While traveling may make some people happy easily, some people are perfectly content never leaving their home country. Although it varies greatly among individuals, some are wanderlusters and like to travel.
Imagine you are slowly stepping away from your office desk and preparing to travel to a new place. Buying tickets, experiencing different cultures and tasting different flavors … Each of these steps seems like enough reason to get you excited and happy. However, some studies suggest that travel gives us happiness because of biological reasons.
The hormone dopamine, which is very important for the body and brain, is a chemical that directly affects the mood of people and releases adrenalin. When it is secreted in excessive amounts, feelings of happiness and pleasure are triggered, while low levels of dopamine reduce motivation in people.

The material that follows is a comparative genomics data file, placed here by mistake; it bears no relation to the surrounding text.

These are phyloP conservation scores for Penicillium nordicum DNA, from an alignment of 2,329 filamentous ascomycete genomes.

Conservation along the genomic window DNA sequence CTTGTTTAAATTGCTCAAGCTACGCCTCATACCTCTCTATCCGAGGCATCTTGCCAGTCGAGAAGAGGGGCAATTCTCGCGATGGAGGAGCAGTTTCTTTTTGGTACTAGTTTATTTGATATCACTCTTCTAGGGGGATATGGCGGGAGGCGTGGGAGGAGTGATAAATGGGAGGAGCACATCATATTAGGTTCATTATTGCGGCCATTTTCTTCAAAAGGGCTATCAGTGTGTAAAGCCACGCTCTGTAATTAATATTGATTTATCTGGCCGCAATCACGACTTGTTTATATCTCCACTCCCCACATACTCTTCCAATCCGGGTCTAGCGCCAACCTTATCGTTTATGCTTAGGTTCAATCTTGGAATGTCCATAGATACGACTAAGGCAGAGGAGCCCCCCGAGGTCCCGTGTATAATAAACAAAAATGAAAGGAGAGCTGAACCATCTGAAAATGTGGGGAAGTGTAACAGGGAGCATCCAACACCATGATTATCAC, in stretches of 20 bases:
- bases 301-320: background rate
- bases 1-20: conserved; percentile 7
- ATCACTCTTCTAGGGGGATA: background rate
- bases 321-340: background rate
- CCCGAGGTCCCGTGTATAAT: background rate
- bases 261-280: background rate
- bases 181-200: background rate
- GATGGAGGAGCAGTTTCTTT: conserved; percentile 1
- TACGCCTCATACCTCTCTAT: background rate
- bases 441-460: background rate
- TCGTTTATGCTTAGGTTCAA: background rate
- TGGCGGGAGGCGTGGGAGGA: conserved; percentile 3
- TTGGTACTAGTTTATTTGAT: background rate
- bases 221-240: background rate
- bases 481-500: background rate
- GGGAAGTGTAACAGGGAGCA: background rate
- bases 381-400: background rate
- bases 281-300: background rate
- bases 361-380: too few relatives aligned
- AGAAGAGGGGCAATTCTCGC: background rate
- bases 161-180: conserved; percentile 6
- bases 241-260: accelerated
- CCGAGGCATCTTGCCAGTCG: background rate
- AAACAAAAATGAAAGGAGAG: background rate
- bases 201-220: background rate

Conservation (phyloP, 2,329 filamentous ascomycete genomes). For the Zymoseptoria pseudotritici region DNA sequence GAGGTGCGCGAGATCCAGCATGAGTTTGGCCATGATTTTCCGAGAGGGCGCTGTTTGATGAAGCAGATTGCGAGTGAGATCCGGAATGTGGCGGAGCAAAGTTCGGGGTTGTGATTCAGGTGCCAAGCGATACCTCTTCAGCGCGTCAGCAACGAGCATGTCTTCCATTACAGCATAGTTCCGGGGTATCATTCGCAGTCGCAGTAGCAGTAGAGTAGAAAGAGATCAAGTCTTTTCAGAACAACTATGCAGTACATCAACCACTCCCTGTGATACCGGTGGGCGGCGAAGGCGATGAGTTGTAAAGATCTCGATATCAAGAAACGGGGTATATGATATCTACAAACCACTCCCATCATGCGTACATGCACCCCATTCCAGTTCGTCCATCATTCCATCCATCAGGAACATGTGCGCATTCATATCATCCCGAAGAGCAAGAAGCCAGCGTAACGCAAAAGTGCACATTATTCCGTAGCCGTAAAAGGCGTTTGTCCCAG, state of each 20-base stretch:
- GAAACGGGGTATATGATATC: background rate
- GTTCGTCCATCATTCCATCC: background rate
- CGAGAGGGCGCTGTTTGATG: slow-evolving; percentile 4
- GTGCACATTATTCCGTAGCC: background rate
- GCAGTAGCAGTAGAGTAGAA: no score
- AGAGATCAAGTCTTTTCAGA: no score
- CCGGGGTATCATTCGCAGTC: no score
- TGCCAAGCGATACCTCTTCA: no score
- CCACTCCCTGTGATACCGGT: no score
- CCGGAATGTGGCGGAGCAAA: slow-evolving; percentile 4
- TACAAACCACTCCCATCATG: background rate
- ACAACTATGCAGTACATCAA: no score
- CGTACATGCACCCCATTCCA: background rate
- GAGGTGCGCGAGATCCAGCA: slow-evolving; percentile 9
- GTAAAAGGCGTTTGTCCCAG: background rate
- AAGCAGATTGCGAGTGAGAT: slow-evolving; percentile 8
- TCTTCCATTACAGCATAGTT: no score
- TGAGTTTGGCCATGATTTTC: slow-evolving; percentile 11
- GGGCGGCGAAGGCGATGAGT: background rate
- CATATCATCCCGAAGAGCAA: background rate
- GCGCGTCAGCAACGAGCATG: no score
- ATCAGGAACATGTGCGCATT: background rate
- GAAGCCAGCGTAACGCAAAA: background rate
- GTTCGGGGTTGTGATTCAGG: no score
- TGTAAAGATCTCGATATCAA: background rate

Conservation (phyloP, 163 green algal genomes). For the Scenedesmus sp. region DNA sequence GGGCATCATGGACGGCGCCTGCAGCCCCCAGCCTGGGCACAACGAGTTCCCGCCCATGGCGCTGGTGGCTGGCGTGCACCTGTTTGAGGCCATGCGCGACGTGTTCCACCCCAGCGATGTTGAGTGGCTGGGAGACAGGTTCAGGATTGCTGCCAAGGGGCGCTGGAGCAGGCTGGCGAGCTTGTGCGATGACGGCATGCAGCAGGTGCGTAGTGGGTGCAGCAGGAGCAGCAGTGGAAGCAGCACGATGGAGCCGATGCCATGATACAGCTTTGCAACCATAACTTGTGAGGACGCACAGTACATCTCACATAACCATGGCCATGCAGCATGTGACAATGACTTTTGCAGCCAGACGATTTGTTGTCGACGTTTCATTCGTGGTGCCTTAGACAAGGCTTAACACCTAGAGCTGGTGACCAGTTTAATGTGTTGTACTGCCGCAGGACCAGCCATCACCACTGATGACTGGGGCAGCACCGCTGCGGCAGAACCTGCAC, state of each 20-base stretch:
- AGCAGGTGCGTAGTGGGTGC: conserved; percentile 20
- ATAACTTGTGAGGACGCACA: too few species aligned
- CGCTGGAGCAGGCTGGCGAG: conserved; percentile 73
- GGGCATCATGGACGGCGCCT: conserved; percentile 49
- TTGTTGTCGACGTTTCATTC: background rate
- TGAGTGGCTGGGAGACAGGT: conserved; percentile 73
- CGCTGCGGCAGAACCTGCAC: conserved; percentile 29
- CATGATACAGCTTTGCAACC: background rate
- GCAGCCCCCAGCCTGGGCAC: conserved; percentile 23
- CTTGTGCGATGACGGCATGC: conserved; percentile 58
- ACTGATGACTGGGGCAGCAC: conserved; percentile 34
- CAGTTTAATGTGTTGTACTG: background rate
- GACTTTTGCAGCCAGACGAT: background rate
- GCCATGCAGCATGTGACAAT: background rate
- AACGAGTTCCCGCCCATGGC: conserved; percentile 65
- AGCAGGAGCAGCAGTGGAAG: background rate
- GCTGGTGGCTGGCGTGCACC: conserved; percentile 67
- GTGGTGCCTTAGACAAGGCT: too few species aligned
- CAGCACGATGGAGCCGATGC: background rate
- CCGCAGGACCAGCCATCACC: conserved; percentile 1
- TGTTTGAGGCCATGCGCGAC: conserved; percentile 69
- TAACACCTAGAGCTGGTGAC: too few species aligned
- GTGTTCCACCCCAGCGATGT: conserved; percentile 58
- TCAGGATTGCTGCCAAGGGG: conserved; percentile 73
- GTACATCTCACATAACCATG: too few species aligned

According to research, people who have high levels of dopamine are deemed to have the DRD4 gene, which has been associated with various addictions. Therefore, there is a link between the excess dopamine in the brain and a person’s tendency – or addiction – to participate in dangerous and impulsive actions like traveling.
Justin Garcia, a biologist at Indiana University’s Kinsey Institute, has suggested that high dopamine levels and the DRD4 gene are the reasons why primitive people left their homes and discovered new regions in the hope of seeking food, mates and shelter. Although the survival needs are no longer of use in today’s world, the biological background, that is, high dopamine levels and the DRD4 gene might be the reason why people love traveling in the modern world.
Thus, Garcia states that the DRD4 gene is a significant explanation of why some people deem traveling to be exciting and others as terrifying.
In short, those with the surplus dopamine and this gene are probably more likely to be passionate about travel and embrace change or adventure.